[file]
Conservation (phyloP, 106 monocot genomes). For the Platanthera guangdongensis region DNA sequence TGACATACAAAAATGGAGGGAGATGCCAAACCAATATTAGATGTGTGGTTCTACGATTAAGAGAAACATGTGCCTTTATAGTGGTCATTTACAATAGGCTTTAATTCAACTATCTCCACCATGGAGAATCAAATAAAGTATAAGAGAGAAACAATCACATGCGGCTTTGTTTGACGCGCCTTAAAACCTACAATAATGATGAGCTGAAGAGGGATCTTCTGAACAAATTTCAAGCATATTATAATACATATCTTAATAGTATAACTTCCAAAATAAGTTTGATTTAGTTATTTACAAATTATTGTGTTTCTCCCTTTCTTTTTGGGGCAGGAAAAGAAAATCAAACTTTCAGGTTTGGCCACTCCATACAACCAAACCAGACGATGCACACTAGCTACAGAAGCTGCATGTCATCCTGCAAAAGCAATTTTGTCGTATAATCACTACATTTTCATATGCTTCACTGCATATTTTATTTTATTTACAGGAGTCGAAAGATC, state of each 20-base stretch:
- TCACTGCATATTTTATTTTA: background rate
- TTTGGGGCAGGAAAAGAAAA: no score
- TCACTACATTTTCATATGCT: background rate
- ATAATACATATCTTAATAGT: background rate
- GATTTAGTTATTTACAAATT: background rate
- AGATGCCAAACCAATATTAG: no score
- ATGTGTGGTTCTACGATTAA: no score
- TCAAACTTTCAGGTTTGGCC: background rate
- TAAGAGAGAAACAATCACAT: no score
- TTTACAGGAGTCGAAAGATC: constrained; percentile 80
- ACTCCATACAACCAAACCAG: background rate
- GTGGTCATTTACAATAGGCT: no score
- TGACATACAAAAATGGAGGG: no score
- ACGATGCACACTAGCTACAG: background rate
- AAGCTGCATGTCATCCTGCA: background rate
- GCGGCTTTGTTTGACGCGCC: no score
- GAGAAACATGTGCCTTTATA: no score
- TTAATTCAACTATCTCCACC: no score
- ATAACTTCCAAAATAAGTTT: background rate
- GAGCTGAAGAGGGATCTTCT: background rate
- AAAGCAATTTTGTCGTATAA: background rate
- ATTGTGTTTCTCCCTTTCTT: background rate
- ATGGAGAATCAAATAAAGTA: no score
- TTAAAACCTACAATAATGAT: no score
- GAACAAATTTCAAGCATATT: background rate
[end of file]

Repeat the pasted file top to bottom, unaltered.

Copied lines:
Conservation (phyloP, 106 monocot genomes). For the Platanthera guangdongensis region DNA sequence TGACATACAAAAATGGAGGGAGATGCCAAACCAATATTAGATGTGTGGTTCTACGATTAAGAGAAACATGTGCCTTTATAGTGGTCATTTACAATAGGCTTTAATTCAACTATCTCCACCATGGAGAATCAAATAAAGTATAAGAGAGAAACAATCACATGCGGCTTTGTTTGACGCGCCTTAAAACCTACAATAATGATGAGCTGAAGAGGGATCTTCTGAACAAATTTCAAGCATATTATAATACATATCTTAATAGTATAACTTCCAAAATAAGTTTGATTTAGTTATTTACAAATTATTGTGTTTCTCCCTTTCTTTTTGGGGCAGGAAAAGAAAATCAAACTTTCAGGTTTGGCCACTCCATACAACCAAACCAGACGATGCACACTAGCTACAGAAGCTGCATGTCATCCTGCAAAAGCAATTTTGTCGTATAATCACTACATTTTCATATGCTTCACTGCATATTTTATTTTATTTACAGGAGTCGAAAGATC, state of each 20-base stretch:
- TCACTGCATATTTTATTTTA: background rate
- TTTGGGGCAGGAAAAGAAAA: no score
- TCACTACATTTTCATATGCT: background rate
- ATAATACATATCTTAATAGT: background rate
- GATTTAGTTATTTACAAATT: background rate
- AGATGCCAAACCAATATTAG: no score
- ATGTGTGGTTCTACGATTAA: no score
- TCAAACTTTCAGGTTTGGCC: background rate
- TAAGAGAGAAACAATCACAT: no score
- TTTACAGGAGTCGAAAGATC: constrained; percentile 80
- ACTCCATACAACCAAACCAG: background rate
- GTGGTCATTTACAATAGGCT: no score
- TGACATACAAAAATGGAGGG: no score
- ACGATGCACACTAGCTACAG: background rate
- AAGCTGCATGTCATCCTGCA: background rate
- GCGGCTTTGTTTGACGCGCC: no score
- GAGAAACATGTGCCTTTATA: no score
- TTAATTCAACTATCTCCACC: no score
- ATAACTTCCAAAATAAGTTT: background rate
- GAGCTGAAGAGGGATCTTCT: background rate
- AAAGCAATTTTGTCGTATAA: background rate
- ATTGTGTTTCTCCCTTTCTT: background rate
- ATGGAGAATCAAATAAAGTA: no score
- TTAAAACCTACAATAATGAT: no score
- GAACAAATTTCAAGCATATT: background rate